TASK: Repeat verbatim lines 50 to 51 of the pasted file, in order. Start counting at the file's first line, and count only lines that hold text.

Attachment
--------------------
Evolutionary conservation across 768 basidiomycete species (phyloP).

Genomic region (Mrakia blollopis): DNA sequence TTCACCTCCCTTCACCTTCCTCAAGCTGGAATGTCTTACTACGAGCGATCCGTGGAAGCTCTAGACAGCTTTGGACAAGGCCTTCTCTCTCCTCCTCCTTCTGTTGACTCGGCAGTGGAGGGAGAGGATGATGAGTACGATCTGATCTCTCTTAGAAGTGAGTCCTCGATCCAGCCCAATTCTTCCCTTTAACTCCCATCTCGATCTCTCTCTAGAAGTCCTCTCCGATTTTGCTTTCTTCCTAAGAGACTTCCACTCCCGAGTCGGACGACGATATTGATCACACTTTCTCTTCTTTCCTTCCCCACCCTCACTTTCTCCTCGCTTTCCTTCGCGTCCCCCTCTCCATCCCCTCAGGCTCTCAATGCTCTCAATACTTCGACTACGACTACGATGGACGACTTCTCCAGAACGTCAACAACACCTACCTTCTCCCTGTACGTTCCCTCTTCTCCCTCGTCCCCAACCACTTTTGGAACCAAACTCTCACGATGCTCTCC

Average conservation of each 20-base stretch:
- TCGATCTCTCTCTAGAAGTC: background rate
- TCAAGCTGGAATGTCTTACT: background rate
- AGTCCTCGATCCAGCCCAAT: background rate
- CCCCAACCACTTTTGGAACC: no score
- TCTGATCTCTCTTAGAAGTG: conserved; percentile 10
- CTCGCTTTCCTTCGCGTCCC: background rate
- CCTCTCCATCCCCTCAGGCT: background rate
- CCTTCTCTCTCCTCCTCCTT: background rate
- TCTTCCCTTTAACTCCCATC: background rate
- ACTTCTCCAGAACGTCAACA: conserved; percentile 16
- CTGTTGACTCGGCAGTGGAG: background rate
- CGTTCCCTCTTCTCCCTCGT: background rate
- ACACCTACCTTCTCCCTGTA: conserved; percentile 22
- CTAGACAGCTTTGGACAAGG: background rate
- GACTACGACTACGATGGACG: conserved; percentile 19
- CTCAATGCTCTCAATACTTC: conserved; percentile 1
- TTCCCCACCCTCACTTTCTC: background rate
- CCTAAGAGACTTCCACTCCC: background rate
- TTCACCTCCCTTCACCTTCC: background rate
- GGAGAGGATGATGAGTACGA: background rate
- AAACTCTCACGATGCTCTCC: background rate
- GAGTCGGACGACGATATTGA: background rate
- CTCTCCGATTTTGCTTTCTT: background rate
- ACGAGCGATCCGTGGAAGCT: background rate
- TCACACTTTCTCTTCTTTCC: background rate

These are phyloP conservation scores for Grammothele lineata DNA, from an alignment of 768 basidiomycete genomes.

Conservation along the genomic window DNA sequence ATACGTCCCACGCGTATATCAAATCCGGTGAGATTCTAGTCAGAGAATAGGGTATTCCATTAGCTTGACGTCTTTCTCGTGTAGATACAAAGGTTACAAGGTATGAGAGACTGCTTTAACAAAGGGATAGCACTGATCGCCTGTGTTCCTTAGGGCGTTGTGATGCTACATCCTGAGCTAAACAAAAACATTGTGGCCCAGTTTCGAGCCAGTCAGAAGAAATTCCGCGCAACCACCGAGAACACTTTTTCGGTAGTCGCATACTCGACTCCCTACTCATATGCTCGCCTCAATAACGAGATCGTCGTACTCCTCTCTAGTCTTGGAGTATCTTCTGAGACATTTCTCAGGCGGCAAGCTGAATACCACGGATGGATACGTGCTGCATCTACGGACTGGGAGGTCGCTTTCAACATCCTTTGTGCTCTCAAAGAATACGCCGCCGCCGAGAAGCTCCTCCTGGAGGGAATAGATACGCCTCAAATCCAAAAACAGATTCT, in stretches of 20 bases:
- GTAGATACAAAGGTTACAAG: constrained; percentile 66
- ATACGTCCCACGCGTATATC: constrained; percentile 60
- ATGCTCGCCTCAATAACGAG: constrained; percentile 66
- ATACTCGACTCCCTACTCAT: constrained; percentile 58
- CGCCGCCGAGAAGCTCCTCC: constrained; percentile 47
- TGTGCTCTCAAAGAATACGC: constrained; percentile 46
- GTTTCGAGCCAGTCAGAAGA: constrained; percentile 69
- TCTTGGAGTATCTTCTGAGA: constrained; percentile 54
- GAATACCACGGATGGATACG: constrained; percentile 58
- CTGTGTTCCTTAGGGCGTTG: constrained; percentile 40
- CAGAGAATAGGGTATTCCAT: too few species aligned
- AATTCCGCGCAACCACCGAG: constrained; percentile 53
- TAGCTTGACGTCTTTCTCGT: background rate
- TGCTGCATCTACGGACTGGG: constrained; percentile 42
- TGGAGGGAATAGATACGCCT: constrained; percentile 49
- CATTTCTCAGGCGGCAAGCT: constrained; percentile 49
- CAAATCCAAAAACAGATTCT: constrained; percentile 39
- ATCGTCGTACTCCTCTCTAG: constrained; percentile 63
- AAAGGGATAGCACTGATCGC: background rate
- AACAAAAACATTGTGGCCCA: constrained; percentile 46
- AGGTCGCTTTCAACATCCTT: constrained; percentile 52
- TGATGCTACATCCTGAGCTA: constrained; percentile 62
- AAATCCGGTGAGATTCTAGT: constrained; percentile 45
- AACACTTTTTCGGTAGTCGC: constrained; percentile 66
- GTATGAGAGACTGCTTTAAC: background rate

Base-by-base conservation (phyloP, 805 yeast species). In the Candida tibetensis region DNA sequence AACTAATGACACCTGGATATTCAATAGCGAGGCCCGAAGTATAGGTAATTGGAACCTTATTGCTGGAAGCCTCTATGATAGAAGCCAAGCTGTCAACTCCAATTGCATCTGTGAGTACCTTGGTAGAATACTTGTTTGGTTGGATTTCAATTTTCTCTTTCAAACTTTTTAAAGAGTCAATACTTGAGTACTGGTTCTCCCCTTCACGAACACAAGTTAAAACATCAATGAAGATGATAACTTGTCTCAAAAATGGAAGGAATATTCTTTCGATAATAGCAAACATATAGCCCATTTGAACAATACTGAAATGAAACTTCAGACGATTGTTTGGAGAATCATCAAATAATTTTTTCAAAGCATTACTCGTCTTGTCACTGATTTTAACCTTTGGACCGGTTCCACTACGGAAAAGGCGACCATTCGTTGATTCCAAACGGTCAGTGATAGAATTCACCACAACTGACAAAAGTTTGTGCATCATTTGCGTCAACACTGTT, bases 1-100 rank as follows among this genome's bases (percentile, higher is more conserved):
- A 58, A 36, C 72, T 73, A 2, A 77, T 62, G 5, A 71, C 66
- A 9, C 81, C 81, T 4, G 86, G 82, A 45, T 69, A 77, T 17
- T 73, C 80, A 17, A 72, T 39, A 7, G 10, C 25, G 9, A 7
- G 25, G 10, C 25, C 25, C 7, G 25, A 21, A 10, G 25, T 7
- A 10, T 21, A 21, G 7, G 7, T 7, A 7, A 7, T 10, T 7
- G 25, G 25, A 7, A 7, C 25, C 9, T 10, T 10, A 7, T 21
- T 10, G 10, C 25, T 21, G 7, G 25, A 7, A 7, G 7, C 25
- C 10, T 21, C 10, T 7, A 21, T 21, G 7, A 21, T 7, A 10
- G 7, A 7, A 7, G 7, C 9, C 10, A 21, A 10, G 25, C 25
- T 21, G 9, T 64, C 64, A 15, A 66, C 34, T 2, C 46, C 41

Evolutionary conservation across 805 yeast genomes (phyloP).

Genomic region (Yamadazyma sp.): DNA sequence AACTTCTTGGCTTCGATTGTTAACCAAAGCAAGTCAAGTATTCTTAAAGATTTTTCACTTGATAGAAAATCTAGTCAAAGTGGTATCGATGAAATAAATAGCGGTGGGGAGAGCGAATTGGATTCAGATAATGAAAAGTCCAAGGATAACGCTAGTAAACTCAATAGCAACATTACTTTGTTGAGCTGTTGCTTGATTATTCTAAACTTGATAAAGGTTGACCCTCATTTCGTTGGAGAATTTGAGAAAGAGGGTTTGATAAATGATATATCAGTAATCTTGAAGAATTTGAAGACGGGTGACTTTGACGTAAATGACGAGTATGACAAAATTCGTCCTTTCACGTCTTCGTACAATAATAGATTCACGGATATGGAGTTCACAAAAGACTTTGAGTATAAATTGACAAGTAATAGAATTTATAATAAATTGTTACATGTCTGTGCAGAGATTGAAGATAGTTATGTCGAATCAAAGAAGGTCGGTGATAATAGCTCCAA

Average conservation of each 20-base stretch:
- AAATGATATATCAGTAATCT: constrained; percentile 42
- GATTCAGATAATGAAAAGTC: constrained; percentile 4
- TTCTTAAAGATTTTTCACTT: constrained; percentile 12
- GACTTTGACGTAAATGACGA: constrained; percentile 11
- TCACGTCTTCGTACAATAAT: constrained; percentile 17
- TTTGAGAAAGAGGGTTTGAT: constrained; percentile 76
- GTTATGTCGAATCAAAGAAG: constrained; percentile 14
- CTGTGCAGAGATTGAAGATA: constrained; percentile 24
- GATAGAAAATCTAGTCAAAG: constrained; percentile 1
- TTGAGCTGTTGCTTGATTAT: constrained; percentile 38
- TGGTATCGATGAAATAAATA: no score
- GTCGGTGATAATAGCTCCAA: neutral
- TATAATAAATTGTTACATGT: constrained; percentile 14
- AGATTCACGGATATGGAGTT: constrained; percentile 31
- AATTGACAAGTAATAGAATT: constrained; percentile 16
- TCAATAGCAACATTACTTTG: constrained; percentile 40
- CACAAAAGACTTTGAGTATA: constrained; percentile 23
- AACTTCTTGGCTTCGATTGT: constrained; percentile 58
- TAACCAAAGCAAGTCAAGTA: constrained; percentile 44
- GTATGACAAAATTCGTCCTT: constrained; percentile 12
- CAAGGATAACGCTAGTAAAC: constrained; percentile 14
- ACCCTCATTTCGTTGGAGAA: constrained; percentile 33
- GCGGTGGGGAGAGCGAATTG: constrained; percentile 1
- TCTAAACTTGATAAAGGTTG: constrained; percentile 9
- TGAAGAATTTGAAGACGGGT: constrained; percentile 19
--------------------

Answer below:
- AACAAAAACATTGTGGCCCA: constrained; percentile 46
- AGGTCGCTTTCAACATCCTT: constrained; percentile 52